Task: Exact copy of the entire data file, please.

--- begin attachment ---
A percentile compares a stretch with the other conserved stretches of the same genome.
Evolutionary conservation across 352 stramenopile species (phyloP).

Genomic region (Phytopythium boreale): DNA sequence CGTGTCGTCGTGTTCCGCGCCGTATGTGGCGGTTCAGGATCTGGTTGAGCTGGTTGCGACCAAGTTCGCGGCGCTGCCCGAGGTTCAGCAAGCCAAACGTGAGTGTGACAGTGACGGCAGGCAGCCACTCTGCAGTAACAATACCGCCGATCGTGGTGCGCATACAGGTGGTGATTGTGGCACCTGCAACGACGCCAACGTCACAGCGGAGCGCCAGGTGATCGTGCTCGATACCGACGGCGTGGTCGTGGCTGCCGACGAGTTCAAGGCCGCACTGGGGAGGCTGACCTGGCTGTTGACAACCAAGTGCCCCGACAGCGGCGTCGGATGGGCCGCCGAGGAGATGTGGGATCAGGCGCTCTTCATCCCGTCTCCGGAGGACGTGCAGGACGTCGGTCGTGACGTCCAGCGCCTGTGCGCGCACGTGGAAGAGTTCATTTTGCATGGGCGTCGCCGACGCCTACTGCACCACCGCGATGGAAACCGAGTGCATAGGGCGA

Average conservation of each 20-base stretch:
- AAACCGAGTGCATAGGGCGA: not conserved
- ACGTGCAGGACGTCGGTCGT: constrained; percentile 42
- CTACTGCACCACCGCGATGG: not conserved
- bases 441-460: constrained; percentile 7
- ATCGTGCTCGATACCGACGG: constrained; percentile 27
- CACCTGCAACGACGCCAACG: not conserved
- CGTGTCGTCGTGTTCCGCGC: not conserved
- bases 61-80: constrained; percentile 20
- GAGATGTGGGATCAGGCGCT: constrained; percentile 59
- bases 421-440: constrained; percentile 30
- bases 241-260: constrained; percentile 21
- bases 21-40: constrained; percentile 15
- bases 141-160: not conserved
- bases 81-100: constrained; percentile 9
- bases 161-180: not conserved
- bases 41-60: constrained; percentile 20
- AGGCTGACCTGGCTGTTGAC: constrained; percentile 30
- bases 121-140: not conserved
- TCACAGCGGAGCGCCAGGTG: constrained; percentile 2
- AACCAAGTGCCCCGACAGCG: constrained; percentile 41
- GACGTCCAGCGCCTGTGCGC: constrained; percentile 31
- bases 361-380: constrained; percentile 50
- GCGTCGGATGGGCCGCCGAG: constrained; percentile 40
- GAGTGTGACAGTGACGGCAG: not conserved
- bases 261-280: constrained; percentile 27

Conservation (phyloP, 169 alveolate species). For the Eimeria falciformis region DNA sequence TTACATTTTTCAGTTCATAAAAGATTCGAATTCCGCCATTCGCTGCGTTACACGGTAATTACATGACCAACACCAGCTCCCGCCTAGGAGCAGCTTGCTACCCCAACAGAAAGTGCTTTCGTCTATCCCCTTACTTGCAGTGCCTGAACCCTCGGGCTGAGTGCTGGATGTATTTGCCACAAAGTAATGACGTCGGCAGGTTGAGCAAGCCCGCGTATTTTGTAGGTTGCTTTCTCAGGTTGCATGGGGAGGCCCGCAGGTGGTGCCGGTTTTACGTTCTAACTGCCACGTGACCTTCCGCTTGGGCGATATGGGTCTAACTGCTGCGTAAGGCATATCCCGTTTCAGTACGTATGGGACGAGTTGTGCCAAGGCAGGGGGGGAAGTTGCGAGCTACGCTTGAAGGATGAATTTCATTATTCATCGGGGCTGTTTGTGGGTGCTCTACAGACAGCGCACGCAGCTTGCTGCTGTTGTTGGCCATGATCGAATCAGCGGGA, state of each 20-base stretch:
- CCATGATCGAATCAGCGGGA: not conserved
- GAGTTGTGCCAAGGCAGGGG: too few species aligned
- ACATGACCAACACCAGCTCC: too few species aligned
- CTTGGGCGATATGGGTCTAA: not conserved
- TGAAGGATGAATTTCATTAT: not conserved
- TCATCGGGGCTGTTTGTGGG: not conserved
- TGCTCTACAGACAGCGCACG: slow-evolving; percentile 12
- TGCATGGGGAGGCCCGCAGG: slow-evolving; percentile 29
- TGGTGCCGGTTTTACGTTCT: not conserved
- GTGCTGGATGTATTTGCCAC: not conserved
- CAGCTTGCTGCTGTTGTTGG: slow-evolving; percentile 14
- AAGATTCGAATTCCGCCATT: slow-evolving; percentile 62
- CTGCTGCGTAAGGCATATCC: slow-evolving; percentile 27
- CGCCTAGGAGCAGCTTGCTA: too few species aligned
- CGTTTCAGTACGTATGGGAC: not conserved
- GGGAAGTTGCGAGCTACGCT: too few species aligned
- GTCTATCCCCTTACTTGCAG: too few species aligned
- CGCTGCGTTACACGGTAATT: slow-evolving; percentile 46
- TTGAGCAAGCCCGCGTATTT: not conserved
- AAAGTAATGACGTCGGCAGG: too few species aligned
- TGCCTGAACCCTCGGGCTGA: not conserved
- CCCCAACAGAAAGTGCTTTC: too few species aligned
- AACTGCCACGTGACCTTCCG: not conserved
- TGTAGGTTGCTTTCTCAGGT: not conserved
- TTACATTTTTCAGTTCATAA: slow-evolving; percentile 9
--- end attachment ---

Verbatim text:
A percentile compares a stretch with the other conserved stretches of the same genome.
Evolutionary conservation across 352 stramenopile species (phyloP).

Genomic region (Phytopythium boreale): DNA sequence CGTGTCGTCGTGTTCCGCGCCGTATGTGGCGGTTCAGGATCTGGTTGAGCTGGTTGCGACCAAGTTCGCGGCGCTGCCCGAGGTTCAGCAAGCCAAACGTGAGTGTGACAGTGACGGCAGGCAGCCACTCTGCAGTAACAATACCGCCGATCGTGGTGCGCATACAGGTGGTGATTGTGGCACCTGCAACGACGCCAACGTCACAGCGGAGCGCCAGGTGATCGTGCTCGATACCGACGGCGTGGTCGTGGCTGCCGACGAGTTCAAGGCCGCACTGGGGAGGCTGACCTGGCTGTTGACAACCAAGTGCCCCGACAGCGGCGTCGGATGGGCCGCCGAGGAGATGTGGGATCAGGCGCTCTTCATCCCGTCTCCGGAGGACGTGCAGGACGTCGGTCGTGACGTCCAGCGCCTGTGCGCGCACGTGGAAGAGTTCATTTTGCATGGGCGTCGCCGACGCCTACTGCACCACCGCGATGGAAACCGAGTGCATAGGGCGA

Average conservation of each 20-base stretch:
- AAACCGAGTGCATAGGGCGA: not conserved
- ACGTGCAGGACGTCGGTCGT: constrained; percentile 42
- CTACTGCACCACCGCGATGG: not conserved
- bases 441-460: constrained; percentile 7
- ATCGTGCTCGATACCGACGG: constrained; percentile 27
- CACCTGCAACGACGCCAACG: not conserved
- CGTGTCGTCGTGTTCCGCGC: not conserved
- bases 61-80: constrained; percentile 20
- GAGATGTGGGATCAGGCGCT: constrained; percentile 59
- bases 421-440: constrained; percentile 30
- bases 241-260: constrained; percentile 21
- bases 21-40: constrained; percentile 15
- bases 141-160: not conserved
- bases 81-100: constrained; percentile 9
- bases 161-180: not conserved
- bases 41-60: constrained; percentile 20
- AGGCTGACCTGGCTGTTGAC: constrained; percentile 30
- bases 121-140: not conserved
- TCACAGCGGAGCGCCAGGTG: constrained; percentile 2
- AACCAAGTGCCCCGACAGCG: constrained; percentile 41
- GACGTCCAGCGCCTGTGCGC: constrained; percentile 31
- bases 361-380: constrained; percentile 50
- GCGTCGGATGGGCCGCCGAG: constrained; percentile 40
- GAGTGTGACAGTGACGGCAG: not conserved
- bases 261-280: constrained; percentile 27

Conservation (phyloP, 169 alveolate species). For the Eimeria falciformis region DNA sequence TTACATTTTTCAGTTCATAAAAGATTCGAATTCCGCCATTCGCTGCGTTACACGGTAATTACATGACCAACACCAGCTCCCGCCTAGGAGCAGCTTGCTACCCCAACAGAAAGTGCTTTCGTCTATCCCCTTACTTGCAGTGCCTGAACCCTCGGGCTGAGTGCTGGATGTATTTGCCACAAAGTAATGACGTCGGCAGGTTGAGCAAGCCCGCGTATTTTGTAGGTTGCTTTCTCAGGTTGCATGGGGAGGCCCGCAGGTGGTGCCGGTTTTACGTTCTAACTGCCACGTGACCTTCCGCTTGGGCGATATGGGTCTAACTGCTGCGTAAGGCATATCCCGTTTCAGTACGTATGGGACGAGTTGTGCCAAGGCAGGGGGGGAAGTTGCGAGCTACGCTTGAAGGATGAATTTCATTATTCATCGGGGCTGTTTGTGGGTGCTCTACAGACAGCGCACGCAGCTTGCTGCTGTTGTTGGCCATGATCGAATCAGCGGGA, state of each 20-base stretch:
- CCATGATCGAATCAGCGGGA: not conserved
- GAGTTGTGCCAAGGCAGGGG: too few species aligned
- ACATGACCAACACCAGCTCC: too few species aligned
- CTTGGGCGATATGGGTCTAA: not conserved
- TGAAGGATGAATTTCATTAT: not conserved
- TCATCGGGGCTGTTTGTGGG: not conserved
- TGCTCTACAGACAGCGCACG: slow-evolving; percentile 12
- TGCATGGGGAGGCCCGCAGG: slow-evolving; percentile 29
- TGGTGCCGGTTTTACGTTCT: not conserved
- GTGCTGGATGTATTTGCCAC: not conserved
- CAGCTTGCTGCTGTTGTTGG: slow-evolving; percentile 14
- AAGATTCGAATTCCGCCATT: slow-evolving; percentile 62
- CTGCTGCGTAAGGCATATCC: slow-evolving; percentile 27
- CGCCTAGGAGCAGCTTGCTA: too few species aligned
- CGTTTCAGTACGTATGGGAC: not conserved
- GGGAAGTTGCGAGCTACGCT: too few species aligned
- GTCTATCCCCTTACTTGCAG: too few species aligned
- CGCTGCGTTACACGGTAATT: slow-evolving; percentile 46
- TTGAGCAAGCCCGCGTATTT: not conserved
- AAAGTAATGACGTCGGCAGG: too few species aligned
- TGCCTGAACCCTCGGGCTGA: not conserved
- CCCCAACAGAAAGTGCTTTC: too few species aligned
- AACTGCCACGTGACCTTCCG: not conserved
- TGTAGGTTGCTTTCTCAGGT: not conserved
- TTACATTTTTCAGTTCATAA: slow-evolving; percentile 9